Heathrow Blight Reminds Us That Silence Is Sacred ; If the Airport Acquires Two More Runways, Londoners Will Find Peace Only in Monastic Retreats and Churches

By MacCulloch, Diarmaid | The Evening Standard (London, England), April 3, 2013 | Go to article overview
Save to active project

Heathrow Blight Reminds Us That Silence Is Sacred ; If the Airport Acquires Two More Runways, Londoners Will Find Peace Only in Monastic Retreats and Churches


MacCulloch, Diarmaid, The Evening Standard (London, England)


BAD news from Heathrow. If a third or even a fourth runway goes ahead, up to two million more people may expect to have their ears assaulted by the noise of planes landing and taking off. On your flight in, it all looks so peaceful down there, as you circle over London spotting the O2 dome and Buckingham Palace, until you realise that you're sitting in your seat amid a constant roar, and that the same roar is multiplied for those below for around 1,300 arrivals and departures daily.

How much more noise are we prepared to put up with as the price for a society based on an abundance of creature comforts and fast travel? That question has got steadily more urgent ever since the first crude and clanky steam engines started off the Industrial Revolution, back in the 18th century.

Before then, the loudest continuous noises that we Westerners could create were actually the property of the Christian Church: the sound of church bells, or of the pipeorgan inside the church building. Johann Sebastian Bach was the worst noise pollution you could expect to suffer. Now that Mammon has taken over from God in making loud noises, perhaps it's time for us to see what God may have to offer in the way of silence.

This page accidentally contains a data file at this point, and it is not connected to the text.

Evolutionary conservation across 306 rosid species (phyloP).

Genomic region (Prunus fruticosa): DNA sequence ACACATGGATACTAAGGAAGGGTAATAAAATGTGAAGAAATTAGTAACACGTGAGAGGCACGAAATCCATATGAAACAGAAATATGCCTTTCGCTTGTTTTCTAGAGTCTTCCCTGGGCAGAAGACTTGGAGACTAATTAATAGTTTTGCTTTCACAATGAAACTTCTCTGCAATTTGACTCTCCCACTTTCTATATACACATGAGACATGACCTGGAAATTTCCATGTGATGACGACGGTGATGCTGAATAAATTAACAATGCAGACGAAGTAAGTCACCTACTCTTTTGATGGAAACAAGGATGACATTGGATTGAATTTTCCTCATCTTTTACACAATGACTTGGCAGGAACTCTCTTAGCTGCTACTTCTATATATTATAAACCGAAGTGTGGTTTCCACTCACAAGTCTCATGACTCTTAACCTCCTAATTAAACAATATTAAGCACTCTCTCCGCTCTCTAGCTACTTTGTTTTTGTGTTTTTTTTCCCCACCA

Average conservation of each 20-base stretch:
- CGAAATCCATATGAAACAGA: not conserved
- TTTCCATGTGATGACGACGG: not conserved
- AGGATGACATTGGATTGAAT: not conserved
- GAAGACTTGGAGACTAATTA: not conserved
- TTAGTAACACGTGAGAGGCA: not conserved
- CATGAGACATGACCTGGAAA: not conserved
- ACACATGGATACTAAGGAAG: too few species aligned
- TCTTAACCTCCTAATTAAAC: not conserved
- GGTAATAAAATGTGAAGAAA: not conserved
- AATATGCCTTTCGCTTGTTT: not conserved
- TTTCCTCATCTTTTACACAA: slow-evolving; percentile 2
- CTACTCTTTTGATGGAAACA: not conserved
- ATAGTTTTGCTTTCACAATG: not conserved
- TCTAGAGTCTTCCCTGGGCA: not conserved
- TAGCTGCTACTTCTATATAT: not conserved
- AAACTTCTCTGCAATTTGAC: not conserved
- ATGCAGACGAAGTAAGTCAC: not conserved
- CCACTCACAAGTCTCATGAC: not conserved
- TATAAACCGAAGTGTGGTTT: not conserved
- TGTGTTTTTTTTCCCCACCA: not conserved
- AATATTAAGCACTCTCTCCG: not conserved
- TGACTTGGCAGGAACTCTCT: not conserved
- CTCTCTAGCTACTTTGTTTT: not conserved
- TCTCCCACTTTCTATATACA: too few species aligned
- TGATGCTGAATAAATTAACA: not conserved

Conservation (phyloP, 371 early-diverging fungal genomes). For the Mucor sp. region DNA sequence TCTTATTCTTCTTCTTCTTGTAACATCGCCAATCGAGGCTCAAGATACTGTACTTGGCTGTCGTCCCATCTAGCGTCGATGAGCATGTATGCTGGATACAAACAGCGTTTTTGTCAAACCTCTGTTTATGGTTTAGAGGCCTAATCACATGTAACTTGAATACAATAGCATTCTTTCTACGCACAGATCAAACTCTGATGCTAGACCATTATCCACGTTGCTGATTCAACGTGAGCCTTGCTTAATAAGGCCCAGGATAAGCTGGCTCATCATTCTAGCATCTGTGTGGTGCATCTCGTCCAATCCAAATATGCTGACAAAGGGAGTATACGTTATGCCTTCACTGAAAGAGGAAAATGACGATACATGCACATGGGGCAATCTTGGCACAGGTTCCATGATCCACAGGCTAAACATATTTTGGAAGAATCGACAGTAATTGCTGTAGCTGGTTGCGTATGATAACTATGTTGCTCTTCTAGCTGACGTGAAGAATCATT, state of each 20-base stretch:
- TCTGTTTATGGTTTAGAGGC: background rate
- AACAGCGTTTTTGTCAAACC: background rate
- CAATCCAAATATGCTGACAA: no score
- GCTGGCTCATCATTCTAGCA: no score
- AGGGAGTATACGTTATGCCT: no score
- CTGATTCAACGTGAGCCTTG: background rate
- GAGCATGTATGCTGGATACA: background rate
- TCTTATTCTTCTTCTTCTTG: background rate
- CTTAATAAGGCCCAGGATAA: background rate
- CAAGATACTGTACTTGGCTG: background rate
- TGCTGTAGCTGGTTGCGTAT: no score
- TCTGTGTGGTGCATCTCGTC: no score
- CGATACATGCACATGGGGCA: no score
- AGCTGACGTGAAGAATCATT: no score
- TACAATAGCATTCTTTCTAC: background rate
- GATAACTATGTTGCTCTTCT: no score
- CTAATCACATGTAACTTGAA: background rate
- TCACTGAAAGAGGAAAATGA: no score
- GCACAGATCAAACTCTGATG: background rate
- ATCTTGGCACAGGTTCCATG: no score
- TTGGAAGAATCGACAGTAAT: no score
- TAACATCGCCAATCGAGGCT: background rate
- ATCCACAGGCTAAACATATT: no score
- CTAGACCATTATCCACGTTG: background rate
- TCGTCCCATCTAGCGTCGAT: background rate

Judaism and Christianity have not always been very appreciative of silence. When the ancient Israelites started thinking about their One God, they generally met him amid lots of noise: he brought Creation into being with words, he repeatedly spoke to Adam and Eve in the Garden of Eden, and he often emphasised what he had to say with a good deal of thunder and lightning (especially when he was feeling cross).

True, one prophet, Elijah, heard him as a "still small voice", but even there, some spoilsport biblical critics have suggested that originally the text read a "thunderous or crushing and roaring sound", until a scribe copied down the Hebrew characters wrongly and gave us that famous phrase about stillness.

The Psalms often link silence to dumb idols, which are not a good thing, and most ancient folk were suspicious of silent prayer: after all, what have those who are silently praying got to hide? Similarly, the early Christians whom we meet in the letters of Paul of Tarsus were a noisy bunch, always crowding together to listen to sermons, or to shout out praises or songs -- or indeed, to have a good quarrel. There are modern Christians like that.